MANHATTAN (CN) – After two days of closing arguments in a New York courtroom, the first federal bribery and corruption trial in NCAA basketball history will go to a jury to decide whether an alleged scheme to funnel money from Adidas to families of recruits victimized colleges that sought top players.
During an 80-minute closing Wednesday, Assistant U.S. Attorney Noah Solowiejczyk summarized the government’s case that a “pay-to-play” pipeline of cash payments from Adidas through intermediaries to families of high school student-athletes defrauded the colleges that gave athletic scholarships to the recruits.
Solowiejczyk argued that the defendants – former Adidas executive James Gatto, ex-business manager Christian Dawkins and former former amateur league coach Merl Code Jr. – willfully deceived the universities because the payments to players’ families made those athletes ineligible to compete in NCAA play.
Deliberations in the fraud trial are expected to begin Monday afternoon after closing arguments concluded Thursday morning. The jury is comprised of eight women and four men, none of whom identified themselves as being more than casual fans of college basketball during the selection process.
Attorneys for all three defendants admitted to numerous NCAA violations but each insisted throughout the trial and their respective closing arguments that the payment scheme was intended to help the universities and the lack of specific intent to defraud contradicts the government’s wire fraud and conspiracy counts.
Over the course of the trial that lasted two and a half weeks before U.S. District Judge Lewis Kaplan, the government alleged that Dawkins, Code and Gatto caused economic harm to the universities because the schools could face potential NCAA penalties –
including fines, scholarship losses and postseason bans – for giving athletic scholarships to student-athletes who were ineligible to play because they had received payments from Adidas.
Gatto’s attorney, Michael Schachter, a partner at Willkie Farr & Gallagher LLP, described the payment arrangement Thursday morning as a “win, win, win” situation for Adidas, the universities and the families of the players.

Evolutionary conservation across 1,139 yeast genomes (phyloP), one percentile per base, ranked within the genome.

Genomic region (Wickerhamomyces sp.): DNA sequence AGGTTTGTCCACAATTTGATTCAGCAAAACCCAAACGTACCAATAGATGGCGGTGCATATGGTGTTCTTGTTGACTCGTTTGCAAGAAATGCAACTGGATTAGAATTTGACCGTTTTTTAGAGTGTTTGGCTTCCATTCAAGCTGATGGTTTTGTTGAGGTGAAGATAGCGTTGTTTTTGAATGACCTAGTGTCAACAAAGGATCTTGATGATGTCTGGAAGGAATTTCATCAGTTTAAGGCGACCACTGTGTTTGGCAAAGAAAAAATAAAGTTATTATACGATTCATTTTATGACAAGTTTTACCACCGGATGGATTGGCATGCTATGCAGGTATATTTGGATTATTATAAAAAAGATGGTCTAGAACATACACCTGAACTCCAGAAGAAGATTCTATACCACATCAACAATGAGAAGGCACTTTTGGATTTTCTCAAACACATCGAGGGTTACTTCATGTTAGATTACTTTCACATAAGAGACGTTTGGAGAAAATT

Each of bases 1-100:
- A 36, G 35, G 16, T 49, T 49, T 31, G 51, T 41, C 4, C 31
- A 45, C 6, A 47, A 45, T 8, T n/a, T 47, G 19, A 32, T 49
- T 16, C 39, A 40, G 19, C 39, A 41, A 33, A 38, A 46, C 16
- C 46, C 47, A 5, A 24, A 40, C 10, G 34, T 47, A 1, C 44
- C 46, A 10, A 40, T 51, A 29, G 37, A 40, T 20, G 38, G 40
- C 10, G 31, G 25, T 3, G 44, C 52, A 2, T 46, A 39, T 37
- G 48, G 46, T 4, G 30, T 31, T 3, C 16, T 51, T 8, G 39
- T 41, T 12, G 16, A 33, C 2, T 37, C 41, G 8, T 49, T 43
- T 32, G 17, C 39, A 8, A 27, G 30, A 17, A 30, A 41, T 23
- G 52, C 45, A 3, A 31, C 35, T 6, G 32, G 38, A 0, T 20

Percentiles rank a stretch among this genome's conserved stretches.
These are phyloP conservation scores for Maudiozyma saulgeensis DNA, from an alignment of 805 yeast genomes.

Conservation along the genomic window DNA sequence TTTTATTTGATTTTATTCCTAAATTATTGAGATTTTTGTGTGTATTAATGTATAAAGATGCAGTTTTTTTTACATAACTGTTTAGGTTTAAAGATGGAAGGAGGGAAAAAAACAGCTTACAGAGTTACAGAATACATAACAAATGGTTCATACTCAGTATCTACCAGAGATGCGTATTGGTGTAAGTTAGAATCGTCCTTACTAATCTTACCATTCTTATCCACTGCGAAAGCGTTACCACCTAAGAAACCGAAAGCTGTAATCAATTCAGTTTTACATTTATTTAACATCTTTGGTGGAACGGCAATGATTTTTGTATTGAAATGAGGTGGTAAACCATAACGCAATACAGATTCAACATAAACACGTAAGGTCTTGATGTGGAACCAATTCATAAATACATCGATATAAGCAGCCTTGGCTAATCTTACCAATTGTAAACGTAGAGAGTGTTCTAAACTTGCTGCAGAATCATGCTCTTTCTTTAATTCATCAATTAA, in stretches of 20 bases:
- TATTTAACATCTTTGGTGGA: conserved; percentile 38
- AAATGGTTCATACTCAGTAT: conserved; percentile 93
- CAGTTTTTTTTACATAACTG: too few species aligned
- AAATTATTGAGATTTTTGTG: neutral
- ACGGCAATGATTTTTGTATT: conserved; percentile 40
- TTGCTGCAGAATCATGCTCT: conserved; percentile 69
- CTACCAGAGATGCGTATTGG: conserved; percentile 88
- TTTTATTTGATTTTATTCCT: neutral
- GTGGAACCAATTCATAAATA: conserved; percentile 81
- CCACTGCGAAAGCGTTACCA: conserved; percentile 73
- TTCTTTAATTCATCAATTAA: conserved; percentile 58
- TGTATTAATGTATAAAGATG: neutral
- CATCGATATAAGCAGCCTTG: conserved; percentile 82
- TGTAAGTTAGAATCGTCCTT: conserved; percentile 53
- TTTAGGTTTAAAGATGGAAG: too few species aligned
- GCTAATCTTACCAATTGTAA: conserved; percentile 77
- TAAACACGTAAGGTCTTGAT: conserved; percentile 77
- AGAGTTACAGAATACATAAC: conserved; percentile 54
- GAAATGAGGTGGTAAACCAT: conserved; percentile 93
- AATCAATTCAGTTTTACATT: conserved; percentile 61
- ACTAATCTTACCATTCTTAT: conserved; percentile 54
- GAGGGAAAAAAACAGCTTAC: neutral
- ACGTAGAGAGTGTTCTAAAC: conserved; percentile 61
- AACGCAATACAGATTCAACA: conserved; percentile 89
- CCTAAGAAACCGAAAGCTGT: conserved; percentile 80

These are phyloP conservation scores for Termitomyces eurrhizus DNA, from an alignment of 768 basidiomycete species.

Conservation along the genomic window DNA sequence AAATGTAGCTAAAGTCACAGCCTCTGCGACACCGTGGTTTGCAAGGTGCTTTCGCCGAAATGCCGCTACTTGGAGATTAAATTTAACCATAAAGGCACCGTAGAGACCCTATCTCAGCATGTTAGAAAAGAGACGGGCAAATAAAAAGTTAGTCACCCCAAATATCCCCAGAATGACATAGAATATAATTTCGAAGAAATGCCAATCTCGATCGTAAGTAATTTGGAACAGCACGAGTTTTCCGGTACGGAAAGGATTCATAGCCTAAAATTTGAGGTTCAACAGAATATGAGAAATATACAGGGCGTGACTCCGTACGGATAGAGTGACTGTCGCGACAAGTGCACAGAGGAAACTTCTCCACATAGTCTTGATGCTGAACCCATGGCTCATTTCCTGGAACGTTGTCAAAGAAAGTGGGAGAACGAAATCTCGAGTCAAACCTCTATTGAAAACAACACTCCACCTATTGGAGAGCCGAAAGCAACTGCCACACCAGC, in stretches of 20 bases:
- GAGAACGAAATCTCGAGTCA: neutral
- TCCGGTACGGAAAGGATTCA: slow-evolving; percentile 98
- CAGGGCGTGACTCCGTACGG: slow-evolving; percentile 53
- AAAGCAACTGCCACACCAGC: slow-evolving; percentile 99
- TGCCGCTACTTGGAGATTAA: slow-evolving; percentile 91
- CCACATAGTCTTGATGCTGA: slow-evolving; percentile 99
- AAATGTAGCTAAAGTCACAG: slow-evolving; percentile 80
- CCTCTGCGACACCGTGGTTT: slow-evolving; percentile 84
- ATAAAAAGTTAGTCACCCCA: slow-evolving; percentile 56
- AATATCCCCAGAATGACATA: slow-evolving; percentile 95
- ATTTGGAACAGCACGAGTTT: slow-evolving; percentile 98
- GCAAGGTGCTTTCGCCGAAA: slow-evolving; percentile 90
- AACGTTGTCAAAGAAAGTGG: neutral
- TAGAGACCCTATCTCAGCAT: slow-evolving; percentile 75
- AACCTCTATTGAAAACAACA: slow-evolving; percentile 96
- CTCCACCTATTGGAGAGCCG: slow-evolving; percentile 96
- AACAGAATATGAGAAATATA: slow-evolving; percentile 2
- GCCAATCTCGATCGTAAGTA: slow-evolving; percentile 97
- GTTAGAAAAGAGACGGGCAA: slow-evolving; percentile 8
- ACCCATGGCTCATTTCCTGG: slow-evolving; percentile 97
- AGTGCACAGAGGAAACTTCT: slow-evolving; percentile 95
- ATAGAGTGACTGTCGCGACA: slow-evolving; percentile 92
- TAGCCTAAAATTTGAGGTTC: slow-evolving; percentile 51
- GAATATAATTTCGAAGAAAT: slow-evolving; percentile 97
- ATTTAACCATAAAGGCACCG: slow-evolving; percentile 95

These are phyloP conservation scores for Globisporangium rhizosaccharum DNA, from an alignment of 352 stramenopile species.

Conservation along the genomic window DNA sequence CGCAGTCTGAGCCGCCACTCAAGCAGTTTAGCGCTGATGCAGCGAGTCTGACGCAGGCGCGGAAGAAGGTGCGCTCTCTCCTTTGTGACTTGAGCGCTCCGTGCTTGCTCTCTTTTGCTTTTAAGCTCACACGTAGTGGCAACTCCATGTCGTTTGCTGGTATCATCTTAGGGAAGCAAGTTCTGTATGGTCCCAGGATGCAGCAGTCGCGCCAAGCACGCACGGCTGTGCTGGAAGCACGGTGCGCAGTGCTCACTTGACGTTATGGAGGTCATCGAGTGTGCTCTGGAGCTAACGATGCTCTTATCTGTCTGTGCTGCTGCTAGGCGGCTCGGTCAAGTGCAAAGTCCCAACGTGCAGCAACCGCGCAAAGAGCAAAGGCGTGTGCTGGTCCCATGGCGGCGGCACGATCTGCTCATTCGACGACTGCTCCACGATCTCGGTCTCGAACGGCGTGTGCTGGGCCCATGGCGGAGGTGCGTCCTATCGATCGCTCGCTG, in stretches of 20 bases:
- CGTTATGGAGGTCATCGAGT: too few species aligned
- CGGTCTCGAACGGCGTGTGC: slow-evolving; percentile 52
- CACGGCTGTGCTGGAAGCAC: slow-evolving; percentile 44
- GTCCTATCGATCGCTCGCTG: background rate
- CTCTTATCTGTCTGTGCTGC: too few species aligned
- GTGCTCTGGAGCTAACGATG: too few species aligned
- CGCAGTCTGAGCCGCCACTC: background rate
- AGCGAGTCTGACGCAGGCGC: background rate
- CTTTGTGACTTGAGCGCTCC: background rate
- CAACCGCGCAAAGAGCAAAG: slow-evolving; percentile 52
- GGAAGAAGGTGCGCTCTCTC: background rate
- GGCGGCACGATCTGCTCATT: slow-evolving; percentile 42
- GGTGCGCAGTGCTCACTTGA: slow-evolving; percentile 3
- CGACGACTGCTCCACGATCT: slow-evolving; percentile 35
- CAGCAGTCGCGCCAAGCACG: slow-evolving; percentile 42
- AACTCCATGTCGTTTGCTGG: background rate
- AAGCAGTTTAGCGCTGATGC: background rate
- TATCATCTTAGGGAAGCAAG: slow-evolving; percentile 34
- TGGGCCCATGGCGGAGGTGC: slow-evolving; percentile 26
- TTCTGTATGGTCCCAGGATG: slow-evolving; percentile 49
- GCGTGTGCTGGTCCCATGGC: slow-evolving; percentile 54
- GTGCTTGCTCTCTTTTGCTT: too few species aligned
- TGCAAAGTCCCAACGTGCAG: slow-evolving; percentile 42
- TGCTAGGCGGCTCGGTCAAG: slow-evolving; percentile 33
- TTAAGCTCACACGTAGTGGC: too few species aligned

Schachter argued that Gatto’s intent with the arrangement of the payments was to support Adidas-sponsored schools and help their coaches secure the best players, not to defraud the colleges.
“Colleges are aware of and encourage this,” Schachter said of the role of the sports marketing industry in college basketball.
In closing arguments, the prosecution argued instead that Gatto facilitated dirty deals by approving and expediting sham invoices for payments to Code’s amateur basketball team, supposedly for travel expenses. That team then cut checks to Dawkins, purpotedly for consulting fees, who then withdrew cash to pay the family of Brian “Tugs” Bowen to commit to playing for the University of Louisville, according to the government.
The player’s father, Brian Bowen Sr., testified during trial that he used a secret second phone, which he called a "bat phone," to communicate with Dawkins about the Adidas deal.
“These invoices have nothing to do with universities,” attorney Schachter said during his closing regarding Gatto’s Adidas invoices for his discretionary budget, “so they couldn’t deceive universities.”
Prosecutor Solowiejczyk called the sham invoices “devastating evidence that Jim Gatto knew what he was doing was wrong.”
Thursday morning, Merl Code Sr. – the defense attorney for his son, Code Jr., the former amateur coach consultant with Nike and Adidas charged with five felony counts related to attempt and conspiracy to commit wire fraud – claimed the government’s charges are an attempt to take NCAA violations and “magically bundle them into the federal crime of wire fraud.”
Code Sr., a former Grey Cup champion Canadian Football League player himself, insisted that the government has not shown any intent to defraud necessary to prosecute the charges. The government has “attempted to shoehorn NCAA violation into a federal statute… and the shoe does not fit,” Code Sr. told jurors Thursday.
Delivering his 40-minute closings to the New York jury with a thick South Carolina accent and Southern charm, Code Sr. told jurors that “Tugs” Bowen had already been rendered ineligible for NCAA play before the 2017 cash payments because his father accepted payments years earlier.
“You can’t kill a dead man; he was already dead. And Merl shot him again three years later? He was already dead,” Code Sr. analogized.
Bowen Sr. testified earlier this month that Adidas had paid his family $1,500 to $2,000 a month for his son’s his first sponsorship while he was still in high school, playing for the Michigan Mustangs in the Amateur Athletic Union.
Using cash payments to protect universities from NCAA scrutiny is not fraud, Code Sr. insisted Thursday – “that’s just being a good sponsor and business partner.”
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